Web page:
“Don’t you want to eat anything?” I asked.
“No thanks,” Billow replied, turning away. Then he stopped and twisted his head around to face me. “I think that YOU haven’t seen Moss in a long time. Why not visit him?” I turned my head to the bushes of heather, interested on what was making it rustle when there wasn’t a slightest of a breeze anywhere.
“That sounds good to me,” I agreed. ‘Wow, you haven’t been this logical in a long time!” I then recalled.
But he was already gone by the time I turned around.
As fast as a mouse encountering a monster, or just Billow encountering a chicken, I swiped my long, long, long, long…. claws to the bushes.
A dead squirrel fell out.
“And that’s how it’s done,” I muttered to myself as I picked it up. Then I headed to Moss’s den.
“Hey, Evening!” Moss greeted me as I appeared in his sight. Moss lived in the outskirts of the lake, and it took a while to get there. The squirrel smelt so yummy, and it was getting cold in the gathering snow.
He must have noticed me taking notice to the squirrel, because he said, “Oh, I just ate. No need to give me that piece of delicacy!”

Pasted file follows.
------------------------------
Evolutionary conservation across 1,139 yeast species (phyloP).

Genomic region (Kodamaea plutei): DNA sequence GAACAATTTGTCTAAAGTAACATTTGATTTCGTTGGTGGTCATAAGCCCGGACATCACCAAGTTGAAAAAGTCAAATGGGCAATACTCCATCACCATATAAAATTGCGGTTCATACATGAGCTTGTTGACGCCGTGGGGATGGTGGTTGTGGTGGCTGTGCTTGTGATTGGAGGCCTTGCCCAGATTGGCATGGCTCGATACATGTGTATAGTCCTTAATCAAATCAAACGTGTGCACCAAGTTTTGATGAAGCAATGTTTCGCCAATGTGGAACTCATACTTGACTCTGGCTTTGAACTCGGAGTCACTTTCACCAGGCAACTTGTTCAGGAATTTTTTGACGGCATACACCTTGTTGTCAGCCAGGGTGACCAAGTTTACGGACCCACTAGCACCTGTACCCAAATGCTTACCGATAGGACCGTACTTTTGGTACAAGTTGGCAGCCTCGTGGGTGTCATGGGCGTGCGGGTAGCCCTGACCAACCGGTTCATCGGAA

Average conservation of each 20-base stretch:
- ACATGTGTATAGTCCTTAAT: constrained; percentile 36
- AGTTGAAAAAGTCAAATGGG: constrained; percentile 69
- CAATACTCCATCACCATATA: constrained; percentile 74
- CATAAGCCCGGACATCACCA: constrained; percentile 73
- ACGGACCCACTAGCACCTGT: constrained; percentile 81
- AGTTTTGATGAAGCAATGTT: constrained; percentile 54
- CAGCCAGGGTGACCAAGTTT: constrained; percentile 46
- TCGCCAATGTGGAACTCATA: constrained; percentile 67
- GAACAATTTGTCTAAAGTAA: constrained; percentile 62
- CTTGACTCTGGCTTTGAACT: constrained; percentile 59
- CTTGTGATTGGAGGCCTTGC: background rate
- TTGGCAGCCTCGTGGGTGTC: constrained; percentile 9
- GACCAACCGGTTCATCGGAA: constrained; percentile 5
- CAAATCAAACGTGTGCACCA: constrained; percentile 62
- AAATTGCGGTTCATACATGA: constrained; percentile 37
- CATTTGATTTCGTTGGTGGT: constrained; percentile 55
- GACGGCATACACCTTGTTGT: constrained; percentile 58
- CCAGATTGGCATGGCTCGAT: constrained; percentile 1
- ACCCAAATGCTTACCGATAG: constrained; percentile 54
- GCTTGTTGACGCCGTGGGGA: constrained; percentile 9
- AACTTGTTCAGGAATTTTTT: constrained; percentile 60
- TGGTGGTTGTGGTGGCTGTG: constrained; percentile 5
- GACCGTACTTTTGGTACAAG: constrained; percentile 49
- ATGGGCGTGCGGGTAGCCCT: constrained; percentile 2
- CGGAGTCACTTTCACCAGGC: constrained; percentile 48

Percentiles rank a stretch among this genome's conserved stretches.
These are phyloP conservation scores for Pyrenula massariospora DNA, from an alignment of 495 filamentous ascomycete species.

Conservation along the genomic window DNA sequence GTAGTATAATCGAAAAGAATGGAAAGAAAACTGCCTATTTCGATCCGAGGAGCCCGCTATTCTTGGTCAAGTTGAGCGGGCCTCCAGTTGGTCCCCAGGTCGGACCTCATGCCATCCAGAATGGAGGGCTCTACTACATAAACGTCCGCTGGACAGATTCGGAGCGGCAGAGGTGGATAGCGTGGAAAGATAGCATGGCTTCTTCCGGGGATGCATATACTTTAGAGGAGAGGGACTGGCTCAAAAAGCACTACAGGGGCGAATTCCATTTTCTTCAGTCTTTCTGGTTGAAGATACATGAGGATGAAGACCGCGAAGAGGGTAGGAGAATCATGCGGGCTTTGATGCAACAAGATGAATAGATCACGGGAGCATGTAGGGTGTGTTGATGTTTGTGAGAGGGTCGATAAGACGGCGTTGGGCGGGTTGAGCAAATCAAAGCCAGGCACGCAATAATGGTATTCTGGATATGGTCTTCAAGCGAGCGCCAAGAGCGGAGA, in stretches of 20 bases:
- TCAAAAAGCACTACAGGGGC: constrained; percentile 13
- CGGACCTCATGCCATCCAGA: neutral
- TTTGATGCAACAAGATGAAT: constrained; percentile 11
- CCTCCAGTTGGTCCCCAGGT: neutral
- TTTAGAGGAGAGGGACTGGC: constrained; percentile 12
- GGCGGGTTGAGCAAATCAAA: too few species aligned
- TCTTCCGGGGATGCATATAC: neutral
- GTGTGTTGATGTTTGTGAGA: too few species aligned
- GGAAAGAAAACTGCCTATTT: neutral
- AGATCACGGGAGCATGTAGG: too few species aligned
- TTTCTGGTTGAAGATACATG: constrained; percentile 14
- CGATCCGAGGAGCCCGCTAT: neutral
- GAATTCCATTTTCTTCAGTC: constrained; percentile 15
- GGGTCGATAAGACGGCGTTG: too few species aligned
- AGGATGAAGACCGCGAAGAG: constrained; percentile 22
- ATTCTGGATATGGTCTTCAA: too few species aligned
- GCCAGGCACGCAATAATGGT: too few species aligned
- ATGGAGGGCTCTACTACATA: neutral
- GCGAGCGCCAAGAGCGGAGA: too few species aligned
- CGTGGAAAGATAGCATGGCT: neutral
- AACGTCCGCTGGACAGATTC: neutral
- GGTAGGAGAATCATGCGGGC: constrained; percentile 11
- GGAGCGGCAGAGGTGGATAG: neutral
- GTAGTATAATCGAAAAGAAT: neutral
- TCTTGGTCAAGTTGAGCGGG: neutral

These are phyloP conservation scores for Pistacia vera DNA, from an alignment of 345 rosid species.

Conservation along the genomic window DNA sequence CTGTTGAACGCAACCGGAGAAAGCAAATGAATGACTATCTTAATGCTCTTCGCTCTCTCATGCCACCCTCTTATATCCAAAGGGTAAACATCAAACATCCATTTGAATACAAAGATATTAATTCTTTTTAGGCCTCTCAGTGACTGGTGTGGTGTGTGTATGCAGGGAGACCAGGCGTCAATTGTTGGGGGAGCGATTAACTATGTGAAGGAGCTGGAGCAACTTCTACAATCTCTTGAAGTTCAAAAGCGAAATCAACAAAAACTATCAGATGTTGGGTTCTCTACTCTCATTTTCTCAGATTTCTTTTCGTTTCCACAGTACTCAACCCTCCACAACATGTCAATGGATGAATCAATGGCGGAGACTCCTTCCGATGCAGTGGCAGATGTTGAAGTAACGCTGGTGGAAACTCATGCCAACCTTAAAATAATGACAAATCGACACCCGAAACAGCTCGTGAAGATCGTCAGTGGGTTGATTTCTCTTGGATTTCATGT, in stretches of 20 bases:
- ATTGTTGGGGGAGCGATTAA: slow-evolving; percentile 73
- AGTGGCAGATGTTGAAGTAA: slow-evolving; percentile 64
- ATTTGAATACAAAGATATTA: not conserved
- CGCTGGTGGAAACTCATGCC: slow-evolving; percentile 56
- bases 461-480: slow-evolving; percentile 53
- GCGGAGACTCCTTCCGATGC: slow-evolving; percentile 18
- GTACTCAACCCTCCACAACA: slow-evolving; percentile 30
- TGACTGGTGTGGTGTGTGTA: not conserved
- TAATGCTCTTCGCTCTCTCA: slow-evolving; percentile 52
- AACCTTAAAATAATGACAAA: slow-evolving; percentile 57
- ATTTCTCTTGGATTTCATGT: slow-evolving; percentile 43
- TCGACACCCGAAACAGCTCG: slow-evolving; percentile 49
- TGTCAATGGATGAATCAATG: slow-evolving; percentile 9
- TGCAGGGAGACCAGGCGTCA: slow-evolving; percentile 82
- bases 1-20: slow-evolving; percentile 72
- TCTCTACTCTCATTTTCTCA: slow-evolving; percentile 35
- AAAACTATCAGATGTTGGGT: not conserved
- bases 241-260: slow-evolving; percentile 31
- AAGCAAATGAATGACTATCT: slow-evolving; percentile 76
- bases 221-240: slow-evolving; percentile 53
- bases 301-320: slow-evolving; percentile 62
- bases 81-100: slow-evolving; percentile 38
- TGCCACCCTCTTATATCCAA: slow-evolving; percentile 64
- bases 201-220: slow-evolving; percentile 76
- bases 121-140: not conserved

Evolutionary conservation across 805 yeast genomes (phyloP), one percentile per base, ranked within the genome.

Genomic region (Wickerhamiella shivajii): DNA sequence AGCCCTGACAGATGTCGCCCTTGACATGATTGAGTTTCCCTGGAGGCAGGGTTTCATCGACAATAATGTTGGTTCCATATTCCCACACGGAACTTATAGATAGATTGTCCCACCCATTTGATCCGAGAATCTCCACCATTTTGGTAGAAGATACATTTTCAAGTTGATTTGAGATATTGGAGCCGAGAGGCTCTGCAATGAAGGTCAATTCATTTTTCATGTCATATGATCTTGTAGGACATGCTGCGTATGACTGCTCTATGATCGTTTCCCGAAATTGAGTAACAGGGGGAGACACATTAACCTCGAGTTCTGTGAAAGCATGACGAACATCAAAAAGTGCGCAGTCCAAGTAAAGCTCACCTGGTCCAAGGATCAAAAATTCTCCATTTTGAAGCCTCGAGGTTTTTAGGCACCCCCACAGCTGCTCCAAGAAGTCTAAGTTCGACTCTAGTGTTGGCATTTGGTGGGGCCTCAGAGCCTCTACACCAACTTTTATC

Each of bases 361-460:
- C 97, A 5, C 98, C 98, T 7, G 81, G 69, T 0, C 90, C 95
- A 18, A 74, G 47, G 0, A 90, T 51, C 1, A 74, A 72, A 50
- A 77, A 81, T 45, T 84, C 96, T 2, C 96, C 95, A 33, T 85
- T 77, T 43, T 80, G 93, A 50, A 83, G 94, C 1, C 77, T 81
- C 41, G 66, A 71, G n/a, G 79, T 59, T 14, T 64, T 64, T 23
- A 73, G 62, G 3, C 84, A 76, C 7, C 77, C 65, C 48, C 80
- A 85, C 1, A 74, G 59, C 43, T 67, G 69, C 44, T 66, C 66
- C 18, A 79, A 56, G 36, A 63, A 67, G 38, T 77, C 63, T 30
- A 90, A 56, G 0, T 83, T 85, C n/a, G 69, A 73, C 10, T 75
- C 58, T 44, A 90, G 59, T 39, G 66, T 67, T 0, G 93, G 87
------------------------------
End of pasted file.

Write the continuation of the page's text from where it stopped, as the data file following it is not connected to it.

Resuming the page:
I purred back to him gratefully and set it at his paws. Moss was a great person to be around; he knew exactly what’s on your mind. It’s so useful!
Moss was like a teacher to me, and he was very old. But with all his crazy ideas, his mind’s fresher than his body. Well, WAY more fresh. He can stop some diseases that wipe others out, make some stuff that he calls “technology”.
“So, it’s snowing soot, hmmm?” he mewed as I tore a piece of flesh from my squirrel. I nodded, eyes wondering around his den. There were all sorts of things that I didn’t notice from my last visit. Spider webs all around, clinging onto the brambles, feathers cuddled up to his nest, hide of vole, I guessed, and this funny smelling pile of yellowish pulp. Probably yarrow, to get revenge from that pesky, young raccoon that was living around here, scouring the lands and ruining his den.
“I wonder what will happen this time,” he continued, looking outside his den, to the moors. Moss didn’t like undergrowth, he said that it blocked the moon. He’s a weird one, brilliantly weird. Something in the darkness moved, catching my attention. It was a baby bird of some sort.
I swallowed, maybe a little too quickly, to answer.
“Billow-cough- has gone to Aqua’s to play-splutter-“ I managed to spit out. Some meat fell on his dusty grass, and I threw an apologetic glance at him.
‘Yes… those two are such a pair, you say?” Moss meowed.
I nodded again, and was more careful with my eating this time.
“Aqua’s a great she-cat, really funny.”
“And to you, the orb tells of fairness through the two,” Moss muttered mysteriously. I decided, wisely, to consider it. Being friends with Moss has rubbed off on me.
“You’re thinking-“ Moss began,
“- about the positive relationships of the “orb’s” and yours with the relative two, which I guess are love and war,” I finished. I pieced and said the words in that special manner, and as I said before, he rubbed off on me.
Moss beamed at me. “That’s my student. And can you guess what the so called orb is?”